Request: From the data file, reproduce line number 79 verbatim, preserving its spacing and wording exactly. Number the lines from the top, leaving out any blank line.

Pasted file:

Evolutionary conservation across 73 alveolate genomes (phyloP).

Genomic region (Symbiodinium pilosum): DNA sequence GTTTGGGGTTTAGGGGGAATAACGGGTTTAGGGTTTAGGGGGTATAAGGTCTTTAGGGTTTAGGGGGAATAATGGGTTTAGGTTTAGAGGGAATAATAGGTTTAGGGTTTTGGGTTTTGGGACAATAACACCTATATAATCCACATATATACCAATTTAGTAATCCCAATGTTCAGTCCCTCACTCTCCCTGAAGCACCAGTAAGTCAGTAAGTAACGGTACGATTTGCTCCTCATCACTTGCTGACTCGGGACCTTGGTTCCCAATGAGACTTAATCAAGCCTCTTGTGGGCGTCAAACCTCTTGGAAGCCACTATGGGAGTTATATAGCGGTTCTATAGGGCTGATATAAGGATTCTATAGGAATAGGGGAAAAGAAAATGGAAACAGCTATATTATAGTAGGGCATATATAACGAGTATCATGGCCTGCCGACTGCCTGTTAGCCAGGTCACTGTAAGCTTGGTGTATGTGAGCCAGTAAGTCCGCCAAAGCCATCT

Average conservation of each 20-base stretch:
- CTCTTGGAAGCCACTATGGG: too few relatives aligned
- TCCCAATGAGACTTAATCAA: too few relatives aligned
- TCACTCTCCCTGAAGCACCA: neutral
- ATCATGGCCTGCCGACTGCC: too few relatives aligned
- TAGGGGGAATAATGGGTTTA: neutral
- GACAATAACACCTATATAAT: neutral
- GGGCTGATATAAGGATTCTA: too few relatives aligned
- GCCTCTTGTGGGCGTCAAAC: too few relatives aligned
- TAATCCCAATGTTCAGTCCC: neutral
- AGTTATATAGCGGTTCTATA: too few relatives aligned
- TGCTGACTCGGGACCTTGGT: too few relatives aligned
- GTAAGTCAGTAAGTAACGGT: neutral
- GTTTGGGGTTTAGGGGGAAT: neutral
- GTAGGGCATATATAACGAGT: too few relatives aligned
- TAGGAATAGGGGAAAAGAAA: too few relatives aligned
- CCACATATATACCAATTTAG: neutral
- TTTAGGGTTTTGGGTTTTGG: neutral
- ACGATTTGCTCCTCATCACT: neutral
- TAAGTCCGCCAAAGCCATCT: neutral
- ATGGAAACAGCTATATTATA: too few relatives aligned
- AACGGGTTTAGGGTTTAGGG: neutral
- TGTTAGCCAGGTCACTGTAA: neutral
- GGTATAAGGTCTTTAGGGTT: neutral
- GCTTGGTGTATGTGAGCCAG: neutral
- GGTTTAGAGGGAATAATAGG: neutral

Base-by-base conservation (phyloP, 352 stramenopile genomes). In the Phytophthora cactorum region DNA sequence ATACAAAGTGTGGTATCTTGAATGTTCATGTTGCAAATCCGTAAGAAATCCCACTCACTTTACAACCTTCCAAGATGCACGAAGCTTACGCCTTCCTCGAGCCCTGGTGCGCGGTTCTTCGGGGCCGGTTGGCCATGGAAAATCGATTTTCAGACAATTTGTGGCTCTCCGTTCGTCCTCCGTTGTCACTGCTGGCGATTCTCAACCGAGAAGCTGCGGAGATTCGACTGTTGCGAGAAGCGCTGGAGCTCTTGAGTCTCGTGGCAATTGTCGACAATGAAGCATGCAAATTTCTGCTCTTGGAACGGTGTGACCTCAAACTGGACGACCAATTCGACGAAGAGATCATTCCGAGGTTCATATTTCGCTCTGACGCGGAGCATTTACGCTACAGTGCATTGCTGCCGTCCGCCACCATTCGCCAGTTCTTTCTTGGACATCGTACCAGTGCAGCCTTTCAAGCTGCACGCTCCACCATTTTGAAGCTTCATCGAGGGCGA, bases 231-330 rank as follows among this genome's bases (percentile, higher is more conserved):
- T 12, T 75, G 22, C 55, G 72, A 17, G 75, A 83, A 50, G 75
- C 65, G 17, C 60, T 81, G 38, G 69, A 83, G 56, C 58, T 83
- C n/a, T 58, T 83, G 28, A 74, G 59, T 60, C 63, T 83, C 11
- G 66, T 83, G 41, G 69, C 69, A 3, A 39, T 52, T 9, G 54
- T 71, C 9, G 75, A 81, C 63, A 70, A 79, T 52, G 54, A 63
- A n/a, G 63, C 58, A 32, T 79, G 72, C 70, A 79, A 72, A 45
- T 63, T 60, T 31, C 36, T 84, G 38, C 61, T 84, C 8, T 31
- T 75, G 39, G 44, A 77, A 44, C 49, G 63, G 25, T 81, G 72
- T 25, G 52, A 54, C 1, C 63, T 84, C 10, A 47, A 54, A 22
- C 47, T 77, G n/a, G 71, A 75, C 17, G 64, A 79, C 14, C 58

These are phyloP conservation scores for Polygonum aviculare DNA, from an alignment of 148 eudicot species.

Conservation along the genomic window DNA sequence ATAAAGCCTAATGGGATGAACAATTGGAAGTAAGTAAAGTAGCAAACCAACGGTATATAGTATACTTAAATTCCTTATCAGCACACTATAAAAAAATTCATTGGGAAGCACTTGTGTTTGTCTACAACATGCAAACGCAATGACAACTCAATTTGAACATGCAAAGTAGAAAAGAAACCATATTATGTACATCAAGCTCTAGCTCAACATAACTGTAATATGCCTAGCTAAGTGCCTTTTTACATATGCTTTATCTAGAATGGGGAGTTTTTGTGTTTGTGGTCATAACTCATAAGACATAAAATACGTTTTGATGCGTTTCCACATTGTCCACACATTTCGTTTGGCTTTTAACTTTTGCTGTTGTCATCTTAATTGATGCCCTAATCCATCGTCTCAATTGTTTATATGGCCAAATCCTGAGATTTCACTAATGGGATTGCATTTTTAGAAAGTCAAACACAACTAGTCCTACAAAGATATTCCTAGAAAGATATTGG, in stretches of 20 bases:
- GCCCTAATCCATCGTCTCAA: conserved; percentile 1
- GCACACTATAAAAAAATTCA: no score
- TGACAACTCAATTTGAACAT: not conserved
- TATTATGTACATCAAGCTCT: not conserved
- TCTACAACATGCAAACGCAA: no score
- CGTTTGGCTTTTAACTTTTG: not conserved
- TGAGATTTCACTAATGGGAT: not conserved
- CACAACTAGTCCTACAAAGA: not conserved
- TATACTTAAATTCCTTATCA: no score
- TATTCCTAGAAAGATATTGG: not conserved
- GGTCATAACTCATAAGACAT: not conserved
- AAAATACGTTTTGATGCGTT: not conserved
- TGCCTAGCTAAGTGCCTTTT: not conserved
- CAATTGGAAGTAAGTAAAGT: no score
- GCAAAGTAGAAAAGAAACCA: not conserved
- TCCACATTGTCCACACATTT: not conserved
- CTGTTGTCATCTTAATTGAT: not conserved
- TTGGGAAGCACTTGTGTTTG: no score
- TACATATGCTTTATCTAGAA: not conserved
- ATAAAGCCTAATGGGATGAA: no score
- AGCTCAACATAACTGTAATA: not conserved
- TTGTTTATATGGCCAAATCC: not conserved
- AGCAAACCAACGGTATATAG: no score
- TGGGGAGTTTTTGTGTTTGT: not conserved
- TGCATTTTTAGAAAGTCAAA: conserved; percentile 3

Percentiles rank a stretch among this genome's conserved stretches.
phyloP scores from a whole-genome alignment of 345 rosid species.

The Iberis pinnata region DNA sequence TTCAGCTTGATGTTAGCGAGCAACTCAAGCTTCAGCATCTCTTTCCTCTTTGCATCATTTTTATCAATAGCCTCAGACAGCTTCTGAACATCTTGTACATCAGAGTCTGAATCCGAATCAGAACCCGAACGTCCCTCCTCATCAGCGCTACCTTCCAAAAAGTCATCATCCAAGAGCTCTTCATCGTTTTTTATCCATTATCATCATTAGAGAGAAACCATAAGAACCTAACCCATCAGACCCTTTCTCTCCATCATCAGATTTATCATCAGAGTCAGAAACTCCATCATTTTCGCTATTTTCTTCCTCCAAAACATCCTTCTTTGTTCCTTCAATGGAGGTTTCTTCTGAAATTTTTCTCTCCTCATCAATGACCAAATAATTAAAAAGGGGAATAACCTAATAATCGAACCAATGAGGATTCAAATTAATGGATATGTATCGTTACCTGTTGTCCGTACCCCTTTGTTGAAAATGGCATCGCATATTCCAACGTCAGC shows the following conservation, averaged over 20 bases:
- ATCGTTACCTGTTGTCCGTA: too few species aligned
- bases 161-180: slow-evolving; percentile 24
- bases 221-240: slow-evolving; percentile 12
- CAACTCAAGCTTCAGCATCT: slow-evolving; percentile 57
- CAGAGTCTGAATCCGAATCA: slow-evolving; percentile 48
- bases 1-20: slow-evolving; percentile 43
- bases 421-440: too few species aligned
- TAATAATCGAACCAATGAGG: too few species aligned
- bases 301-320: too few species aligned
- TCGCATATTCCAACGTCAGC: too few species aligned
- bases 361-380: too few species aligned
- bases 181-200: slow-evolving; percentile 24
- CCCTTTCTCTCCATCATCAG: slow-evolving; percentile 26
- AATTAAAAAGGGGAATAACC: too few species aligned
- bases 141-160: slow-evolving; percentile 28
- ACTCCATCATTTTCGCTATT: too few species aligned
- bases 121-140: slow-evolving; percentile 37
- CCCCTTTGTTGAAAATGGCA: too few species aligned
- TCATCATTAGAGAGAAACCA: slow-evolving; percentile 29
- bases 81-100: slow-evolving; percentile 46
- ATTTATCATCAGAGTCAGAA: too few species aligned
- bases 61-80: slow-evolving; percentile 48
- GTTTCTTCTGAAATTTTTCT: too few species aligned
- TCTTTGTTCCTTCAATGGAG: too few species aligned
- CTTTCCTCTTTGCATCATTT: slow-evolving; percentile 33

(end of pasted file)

- TCGCATATTCCAACGTCAGC: too few species aligned